Activists say the ruling is a big step forward, but that there’s still much work to be done.
A federal judge has reaffirmed transgender rights in North Carolina, saying people have the right to use whichever public restroom best matches their gender identity.
Judge Thomas Schroeder approved the settlement last Tuesday. Made between the state’s Democratic governor and a group of transgender plaintiffs, the consent decree covers restrooms in many state-owned buildings.
In return for having the state recognize their rights, the plaintiffs have agreed to drop the lawsuit.
“The importance of this cannot be understated,” said Lambda Legal attorney Tara Borelli, who worked on the case. “It is about nothing less than the ability to enter public spaces as an equal member of society.
“Nationally, this decree sends an important signal that targeting transgender people for discrimination is unacceptable,” she added.
According to the Associated Press, the settlement explicitly stipulates that there’s nothing in existing state law which can be interpreted to “prevent transgender people from lawfully using public facilities in accordance with their gender identity,” at least within buildings owned or operated by the state.
It’s the last step in a years-long effort by LGBT activists to topple North Carolina’s infamous “Bathroom Bill.” Inspired by a Charlotte city ordinance, the state passed a House resolution defining sex as strictly biological.
The law—approved as HB2—required separate restrooms for each biological sex, with gender identity and preference rendered irrelevant.
Critics of the bill cast the ‘Bathroom Bill’ as fundamentally unconstitutional.
“Using facilities that match one’s gender identity is a basic necessity for full participation in society, and this order’s confirmation that transgender people can do so is an important victory,” Borelli said. “Being able to safely navigate everyday life when you set foot outside your home is not a luxury.”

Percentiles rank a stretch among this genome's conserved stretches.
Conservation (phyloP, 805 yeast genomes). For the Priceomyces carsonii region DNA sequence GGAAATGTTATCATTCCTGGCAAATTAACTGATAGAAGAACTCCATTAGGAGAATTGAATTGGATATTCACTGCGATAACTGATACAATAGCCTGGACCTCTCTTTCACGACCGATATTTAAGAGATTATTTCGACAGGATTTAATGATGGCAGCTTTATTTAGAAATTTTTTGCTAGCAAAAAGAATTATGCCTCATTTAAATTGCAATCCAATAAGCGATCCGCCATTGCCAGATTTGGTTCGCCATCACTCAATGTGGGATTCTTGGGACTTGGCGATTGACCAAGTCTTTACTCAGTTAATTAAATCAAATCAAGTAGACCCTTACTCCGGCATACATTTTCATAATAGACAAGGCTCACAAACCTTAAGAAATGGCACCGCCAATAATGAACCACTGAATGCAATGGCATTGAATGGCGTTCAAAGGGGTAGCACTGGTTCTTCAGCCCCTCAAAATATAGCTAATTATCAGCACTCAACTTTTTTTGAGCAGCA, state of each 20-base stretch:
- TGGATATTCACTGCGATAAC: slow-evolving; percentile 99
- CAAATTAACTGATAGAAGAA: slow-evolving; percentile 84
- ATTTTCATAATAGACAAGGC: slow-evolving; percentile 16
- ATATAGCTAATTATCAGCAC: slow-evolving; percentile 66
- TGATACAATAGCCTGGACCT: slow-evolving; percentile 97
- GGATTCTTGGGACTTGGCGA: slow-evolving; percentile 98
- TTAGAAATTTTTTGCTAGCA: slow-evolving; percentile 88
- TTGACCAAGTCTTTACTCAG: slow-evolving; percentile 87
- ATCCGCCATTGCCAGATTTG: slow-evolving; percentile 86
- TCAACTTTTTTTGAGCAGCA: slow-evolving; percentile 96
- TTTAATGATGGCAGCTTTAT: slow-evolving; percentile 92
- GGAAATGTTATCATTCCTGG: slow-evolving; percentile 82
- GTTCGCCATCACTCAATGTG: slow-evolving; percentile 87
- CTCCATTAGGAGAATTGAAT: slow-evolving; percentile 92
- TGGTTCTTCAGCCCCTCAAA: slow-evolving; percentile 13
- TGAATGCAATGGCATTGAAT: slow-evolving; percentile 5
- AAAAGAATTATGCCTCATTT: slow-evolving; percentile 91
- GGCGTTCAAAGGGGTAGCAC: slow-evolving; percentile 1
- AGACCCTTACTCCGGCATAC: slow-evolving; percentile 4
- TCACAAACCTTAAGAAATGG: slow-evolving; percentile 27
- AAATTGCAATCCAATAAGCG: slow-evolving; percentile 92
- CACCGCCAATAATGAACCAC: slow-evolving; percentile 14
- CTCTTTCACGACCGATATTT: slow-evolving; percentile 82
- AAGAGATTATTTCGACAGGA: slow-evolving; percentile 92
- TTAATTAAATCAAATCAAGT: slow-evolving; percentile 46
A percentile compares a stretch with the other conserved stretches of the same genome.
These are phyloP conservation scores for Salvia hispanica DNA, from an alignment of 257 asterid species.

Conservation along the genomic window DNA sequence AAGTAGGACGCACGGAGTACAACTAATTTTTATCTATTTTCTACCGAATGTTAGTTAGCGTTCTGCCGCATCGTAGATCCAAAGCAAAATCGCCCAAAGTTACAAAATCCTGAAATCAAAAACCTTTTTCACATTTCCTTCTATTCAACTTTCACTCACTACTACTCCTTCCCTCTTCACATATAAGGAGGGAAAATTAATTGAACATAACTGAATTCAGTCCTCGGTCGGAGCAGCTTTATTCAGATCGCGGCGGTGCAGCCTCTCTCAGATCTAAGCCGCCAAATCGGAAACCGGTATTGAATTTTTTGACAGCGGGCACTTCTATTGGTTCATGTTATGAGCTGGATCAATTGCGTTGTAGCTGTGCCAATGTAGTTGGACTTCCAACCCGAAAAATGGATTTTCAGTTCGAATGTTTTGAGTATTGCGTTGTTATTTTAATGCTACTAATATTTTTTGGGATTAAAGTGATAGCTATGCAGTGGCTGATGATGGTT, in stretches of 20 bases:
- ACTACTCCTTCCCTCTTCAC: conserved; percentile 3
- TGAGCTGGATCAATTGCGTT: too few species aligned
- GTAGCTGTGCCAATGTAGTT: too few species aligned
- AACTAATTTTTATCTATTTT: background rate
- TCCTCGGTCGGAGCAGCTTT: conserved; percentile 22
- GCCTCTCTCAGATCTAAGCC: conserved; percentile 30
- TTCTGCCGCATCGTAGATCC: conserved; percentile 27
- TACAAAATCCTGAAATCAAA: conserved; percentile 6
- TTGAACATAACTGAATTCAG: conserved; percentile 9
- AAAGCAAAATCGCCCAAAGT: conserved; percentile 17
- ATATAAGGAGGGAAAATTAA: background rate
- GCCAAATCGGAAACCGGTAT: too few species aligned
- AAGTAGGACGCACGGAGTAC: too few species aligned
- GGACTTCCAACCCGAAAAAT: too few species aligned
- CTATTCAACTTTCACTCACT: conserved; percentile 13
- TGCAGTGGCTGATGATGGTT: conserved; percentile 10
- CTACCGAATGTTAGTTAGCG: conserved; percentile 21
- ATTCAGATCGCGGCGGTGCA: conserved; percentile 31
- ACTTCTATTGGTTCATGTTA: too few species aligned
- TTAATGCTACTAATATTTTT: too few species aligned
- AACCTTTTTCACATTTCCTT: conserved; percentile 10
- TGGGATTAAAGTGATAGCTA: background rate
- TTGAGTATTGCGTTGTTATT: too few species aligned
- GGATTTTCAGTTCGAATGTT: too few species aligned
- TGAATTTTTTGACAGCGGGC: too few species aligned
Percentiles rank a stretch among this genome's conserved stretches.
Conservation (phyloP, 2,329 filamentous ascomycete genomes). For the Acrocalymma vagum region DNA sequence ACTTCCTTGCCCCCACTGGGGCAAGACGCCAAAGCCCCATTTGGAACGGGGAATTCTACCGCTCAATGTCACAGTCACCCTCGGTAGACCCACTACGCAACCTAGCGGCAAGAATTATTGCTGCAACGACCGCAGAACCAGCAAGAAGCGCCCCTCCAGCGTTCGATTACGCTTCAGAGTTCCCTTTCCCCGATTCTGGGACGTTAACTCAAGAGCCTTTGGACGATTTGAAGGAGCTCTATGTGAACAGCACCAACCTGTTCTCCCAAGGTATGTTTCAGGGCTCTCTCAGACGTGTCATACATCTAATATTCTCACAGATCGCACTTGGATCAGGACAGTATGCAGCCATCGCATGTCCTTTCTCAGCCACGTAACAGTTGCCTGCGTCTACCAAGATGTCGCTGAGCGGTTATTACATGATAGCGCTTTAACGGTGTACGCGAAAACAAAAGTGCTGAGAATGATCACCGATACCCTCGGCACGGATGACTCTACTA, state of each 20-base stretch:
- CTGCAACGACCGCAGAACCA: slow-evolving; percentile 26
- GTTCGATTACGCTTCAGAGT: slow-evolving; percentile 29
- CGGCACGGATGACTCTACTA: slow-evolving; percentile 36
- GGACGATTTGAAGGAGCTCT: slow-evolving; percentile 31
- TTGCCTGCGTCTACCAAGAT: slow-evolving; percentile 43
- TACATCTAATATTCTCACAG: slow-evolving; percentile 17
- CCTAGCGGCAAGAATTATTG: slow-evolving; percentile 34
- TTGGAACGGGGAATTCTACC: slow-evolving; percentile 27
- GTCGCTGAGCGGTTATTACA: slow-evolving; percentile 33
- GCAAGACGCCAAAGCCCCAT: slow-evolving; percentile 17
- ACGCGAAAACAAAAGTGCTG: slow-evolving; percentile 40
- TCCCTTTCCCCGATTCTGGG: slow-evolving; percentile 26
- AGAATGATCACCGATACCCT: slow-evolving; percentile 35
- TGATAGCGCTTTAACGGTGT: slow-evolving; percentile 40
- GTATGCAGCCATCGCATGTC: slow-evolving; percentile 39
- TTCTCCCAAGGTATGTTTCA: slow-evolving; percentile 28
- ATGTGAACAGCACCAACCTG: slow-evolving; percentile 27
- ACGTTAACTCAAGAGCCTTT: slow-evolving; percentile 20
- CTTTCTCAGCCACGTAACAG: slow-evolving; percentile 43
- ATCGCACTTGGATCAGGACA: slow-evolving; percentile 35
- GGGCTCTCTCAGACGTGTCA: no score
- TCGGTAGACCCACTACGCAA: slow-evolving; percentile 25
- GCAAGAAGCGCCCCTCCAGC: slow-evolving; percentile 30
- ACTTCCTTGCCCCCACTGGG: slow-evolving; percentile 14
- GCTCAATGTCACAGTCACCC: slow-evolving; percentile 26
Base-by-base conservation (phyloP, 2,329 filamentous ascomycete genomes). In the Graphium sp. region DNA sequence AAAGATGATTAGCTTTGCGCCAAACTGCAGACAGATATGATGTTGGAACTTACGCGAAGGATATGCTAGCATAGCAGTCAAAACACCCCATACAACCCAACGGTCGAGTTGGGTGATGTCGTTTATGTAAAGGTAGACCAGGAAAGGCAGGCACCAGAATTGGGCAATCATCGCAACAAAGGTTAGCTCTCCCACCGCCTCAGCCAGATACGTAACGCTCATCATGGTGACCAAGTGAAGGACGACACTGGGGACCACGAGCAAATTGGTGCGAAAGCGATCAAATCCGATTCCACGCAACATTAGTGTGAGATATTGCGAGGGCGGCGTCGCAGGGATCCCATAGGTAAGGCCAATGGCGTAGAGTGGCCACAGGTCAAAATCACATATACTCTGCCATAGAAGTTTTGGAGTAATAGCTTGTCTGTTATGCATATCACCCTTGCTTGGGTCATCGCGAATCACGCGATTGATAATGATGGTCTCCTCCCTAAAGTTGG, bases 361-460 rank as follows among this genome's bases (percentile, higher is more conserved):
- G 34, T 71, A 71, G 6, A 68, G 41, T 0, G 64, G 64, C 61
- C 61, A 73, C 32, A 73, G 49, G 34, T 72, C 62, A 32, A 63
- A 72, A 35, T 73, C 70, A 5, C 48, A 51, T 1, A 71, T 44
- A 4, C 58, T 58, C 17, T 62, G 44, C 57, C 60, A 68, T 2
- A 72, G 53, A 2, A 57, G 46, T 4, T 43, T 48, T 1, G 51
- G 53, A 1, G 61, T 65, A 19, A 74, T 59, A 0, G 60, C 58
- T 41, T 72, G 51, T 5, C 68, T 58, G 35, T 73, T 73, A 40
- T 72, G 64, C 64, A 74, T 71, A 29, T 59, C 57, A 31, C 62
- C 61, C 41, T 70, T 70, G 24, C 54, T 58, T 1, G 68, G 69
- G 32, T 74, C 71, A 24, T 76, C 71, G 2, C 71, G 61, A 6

Lead plaintiff and transgender University of North Carolina employee Joaquin Carcano expressed relief at the settlement.
“After so many years of managing the anxiety of HB2 and fighting so hard, I am relieved that we finally have a court order to protect transgender people from being punished under these laws,” Carcano said. “This is a tremendous victory but not a complete one.”
The ‘Bathroom Bill’ was met with staunch resistance form LGBT activists as well as the federal government. Under former President Barack Obama, the Justice Department launched a lawsuit against North Carolina, aimed at striking down the bill. While a later revision of the law removed its most controversial features, it also prevented local anti-discrimination statutes from going into effect until at least 2020.
Carcano said that North Carolina’s restriction on new anti-discrimination laws “remains devastating.”
And the American Civil Liberties Union, a co-plaintiff in the case, said the settlement does nothing to challenge or overturn the legality of the original law.